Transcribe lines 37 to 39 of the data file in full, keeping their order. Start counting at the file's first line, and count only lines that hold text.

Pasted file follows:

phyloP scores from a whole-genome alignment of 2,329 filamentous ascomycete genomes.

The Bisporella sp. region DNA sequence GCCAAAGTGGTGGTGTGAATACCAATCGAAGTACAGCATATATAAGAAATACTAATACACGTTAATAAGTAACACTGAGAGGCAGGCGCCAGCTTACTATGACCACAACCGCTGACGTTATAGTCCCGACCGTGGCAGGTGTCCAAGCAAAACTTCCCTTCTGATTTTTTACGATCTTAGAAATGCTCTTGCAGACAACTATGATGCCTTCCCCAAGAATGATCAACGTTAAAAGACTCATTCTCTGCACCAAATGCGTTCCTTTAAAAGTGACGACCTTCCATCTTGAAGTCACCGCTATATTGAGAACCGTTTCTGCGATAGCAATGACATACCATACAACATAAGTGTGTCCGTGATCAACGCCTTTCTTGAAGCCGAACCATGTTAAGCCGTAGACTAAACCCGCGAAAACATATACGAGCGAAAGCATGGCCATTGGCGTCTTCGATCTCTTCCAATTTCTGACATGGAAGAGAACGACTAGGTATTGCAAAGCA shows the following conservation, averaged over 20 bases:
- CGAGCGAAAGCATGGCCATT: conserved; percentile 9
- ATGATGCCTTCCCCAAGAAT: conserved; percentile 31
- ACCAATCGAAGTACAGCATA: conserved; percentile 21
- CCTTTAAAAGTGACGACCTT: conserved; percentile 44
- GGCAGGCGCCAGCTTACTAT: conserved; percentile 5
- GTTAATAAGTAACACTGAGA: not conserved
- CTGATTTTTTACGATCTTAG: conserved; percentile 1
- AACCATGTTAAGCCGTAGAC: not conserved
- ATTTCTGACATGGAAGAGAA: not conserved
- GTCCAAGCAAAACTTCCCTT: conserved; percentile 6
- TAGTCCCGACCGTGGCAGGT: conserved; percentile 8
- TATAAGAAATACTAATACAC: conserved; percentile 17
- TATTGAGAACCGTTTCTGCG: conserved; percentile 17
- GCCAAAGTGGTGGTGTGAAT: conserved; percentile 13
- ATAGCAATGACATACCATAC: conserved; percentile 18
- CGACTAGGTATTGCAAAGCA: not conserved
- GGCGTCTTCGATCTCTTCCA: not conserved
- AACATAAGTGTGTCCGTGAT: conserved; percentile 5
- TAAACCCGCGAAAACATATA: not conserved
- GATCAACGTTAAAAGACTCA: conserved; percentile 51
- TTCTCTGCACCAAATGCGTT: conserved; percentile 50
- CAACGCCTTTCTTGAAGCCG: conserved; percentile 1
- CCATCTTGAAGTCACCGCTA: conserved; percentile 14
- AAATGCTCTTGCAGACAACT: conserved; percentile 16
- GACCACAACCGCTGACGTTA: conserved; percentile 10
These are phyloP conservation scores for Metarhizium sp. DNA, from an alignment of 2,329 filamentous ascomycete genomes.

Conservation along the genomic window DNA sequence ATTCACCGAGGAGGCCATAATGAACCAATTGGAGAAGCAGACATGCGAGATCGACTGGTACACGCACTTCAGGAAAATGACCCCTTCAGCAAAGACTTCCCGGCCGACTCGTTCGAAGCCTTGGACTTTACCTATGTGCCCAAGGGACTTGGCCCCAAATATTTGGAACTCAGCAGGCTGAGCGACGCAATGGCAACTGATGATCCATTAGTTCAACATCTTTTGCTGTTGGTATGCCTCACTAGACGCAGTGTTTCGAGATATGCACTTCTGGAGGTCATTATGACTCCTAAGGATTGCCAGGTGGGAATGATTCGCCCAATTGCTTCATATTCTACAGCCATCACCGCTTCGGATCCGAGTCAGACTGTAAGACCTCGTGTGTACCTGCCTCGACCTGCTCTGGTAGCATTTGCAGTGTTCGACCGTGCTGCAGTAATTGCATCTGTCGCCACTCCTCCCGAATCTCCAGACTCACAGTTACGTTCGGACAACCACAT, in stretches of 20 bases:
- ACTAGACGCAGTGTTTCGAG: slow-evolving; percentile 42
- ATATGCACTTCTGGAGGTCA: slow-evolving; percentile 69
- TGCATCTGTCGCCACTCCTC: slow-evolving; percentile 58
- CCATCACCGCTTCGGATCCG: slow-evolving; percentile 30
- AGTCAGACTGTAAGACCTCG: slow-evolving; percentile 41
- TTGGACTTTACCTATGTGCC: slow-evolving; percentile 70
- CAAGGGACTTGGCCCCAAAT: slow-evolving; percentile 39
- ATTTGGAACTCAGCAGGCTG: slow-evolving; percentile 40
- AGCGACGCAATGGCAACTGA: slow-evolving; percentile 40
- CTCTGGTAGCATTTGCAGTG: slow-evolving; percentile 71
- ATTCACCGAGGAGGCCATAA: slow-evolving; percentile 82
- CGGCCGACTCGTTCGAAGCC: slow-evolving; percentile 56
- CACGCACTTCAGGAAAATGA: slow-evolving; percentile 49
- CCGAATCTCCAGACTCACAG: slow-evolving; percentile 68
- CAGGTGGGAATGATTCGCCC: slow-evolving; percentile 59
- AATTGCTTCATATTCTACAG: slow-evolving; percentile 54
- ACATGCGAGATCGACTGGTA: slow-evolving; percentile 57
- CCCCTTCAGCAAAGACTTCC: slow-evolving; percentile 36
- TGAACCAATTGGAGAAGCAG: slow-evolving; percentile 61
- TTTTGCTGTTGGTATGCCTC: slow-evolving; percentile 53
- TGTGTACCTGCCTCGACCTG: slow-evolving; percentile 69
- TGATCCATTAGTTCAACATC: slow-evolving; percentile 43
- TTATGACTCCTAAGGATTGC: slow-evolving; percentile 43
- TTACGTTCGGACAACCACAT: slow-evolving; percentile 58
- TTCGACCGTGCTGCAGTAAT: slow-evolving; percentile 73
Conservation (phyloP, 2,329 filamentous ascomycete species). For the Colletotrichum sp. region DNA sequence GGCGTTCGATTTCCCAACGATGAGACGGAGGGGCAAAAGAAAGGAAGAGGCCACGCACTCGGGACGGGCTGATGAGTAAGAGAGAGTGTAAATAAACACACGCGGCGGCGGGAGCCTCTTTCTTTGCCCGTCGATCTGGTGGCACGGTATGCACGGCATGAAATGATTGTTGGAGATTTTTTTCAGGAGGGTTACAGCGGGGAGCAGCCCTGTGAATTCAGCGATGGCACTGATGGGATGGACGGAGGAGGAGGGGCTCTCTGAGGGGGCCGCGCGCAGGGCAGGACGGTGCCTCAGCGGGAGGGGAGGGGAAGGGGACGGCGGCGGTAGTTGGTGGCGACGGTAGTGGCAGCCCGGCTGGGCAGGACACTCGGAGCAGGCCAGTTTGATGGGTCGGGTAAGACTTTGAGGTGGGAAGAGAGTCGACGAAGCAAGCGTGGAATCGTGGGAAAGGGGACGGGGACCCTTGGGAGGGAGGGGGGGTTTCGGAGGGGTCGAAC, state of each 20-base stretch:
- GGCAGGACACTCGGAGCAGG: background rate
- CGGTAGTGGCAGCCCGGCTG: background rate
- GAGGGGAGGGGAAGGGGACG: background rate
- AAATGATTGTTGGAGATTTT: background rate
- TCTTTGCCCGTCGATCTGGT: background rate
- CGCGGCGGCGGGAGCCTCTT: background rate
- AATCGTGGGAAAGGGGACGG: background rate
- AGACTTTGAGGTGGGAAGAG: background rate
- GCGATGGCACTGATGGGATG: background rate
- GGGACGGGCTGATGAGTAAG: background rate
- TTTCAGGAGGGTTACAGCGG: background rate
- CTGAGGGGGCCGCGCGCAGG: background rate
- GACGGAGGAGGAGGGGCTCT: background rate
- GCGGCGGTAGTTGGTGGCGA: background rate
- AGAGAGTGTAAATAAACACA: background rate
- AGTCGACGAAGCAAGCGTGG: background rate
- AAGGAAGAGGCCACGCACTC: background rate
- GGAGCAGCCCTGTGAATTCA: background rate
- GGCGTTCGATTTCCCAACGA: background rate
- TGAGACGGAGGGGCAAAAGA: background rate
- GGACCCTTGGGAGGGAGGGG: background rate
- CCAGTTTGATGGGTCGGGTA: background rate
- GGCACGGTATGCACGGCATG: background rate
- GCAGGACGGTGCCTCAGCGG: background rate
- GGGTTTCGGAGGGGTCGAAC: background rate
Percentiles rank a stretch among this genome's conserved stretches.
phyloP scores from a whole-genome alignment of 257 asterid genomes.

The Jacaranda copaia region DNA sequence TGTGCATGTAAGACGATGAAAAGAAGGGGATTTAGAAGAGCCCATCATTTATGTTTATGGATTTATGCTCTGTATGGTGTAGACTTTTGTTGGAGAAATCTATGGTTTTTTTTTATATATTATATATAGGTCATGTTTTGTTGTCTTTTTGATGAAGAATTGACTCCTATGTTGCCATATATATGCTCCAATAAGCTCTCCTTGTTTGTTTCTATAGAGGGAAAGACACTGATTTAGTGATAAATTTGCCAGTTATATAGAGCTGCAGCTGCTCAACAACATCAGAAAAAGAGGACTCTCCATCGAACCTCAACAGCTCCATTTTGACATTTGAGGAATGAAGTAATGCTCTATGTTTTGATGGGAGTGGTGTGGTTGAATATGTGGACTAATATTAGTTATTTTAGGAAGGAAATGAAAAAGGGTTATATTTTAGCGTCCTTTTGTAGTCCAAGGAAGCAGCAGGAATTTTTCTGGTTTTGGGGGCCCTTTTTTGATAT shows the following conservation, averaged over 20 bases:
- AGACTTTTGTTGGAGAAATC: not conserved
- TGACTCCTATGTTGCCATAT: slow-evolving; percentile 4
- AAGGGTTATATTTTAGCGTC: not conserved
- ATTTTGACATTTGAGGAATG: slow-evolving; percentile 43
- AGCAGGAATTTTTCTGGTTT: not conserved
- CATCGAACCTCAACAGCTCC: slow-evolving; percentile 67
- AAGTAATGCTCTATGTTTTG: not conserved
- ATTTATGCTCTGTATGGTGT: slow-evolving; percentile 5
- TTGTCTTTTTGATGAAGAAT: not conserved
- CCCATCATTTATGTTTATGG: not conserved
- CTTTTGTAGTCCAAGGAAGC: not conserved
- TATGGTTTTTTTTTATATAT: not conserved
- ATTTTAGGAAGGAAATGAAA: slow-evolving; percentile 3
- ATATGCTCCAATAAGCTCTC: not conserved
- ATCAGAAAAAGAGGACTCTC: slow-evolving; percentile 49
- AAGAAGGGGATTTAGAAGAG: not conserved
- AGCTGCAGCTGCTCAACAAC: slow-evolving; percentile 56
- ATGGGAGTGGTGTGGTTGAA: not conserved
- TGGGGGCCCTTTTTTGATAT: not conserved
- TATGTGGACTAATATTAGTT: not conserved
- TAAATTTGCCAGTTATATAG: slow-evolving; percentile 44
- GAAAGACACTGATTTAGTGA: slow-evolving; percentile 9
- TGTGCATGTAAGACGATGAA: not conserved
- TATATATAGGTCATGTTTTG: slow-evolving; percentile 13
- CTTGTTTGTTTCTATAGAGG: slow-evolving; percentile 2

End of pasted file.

- ATTTGGAACTCAGCAGGCTG: slow-evolving; percentile 40
- AGCGACGCAATGGCAACTGA: slow-evolving; percentile 40
- CTCTGGTAGCATTTGCAGTG: slow-evolving; percentile 71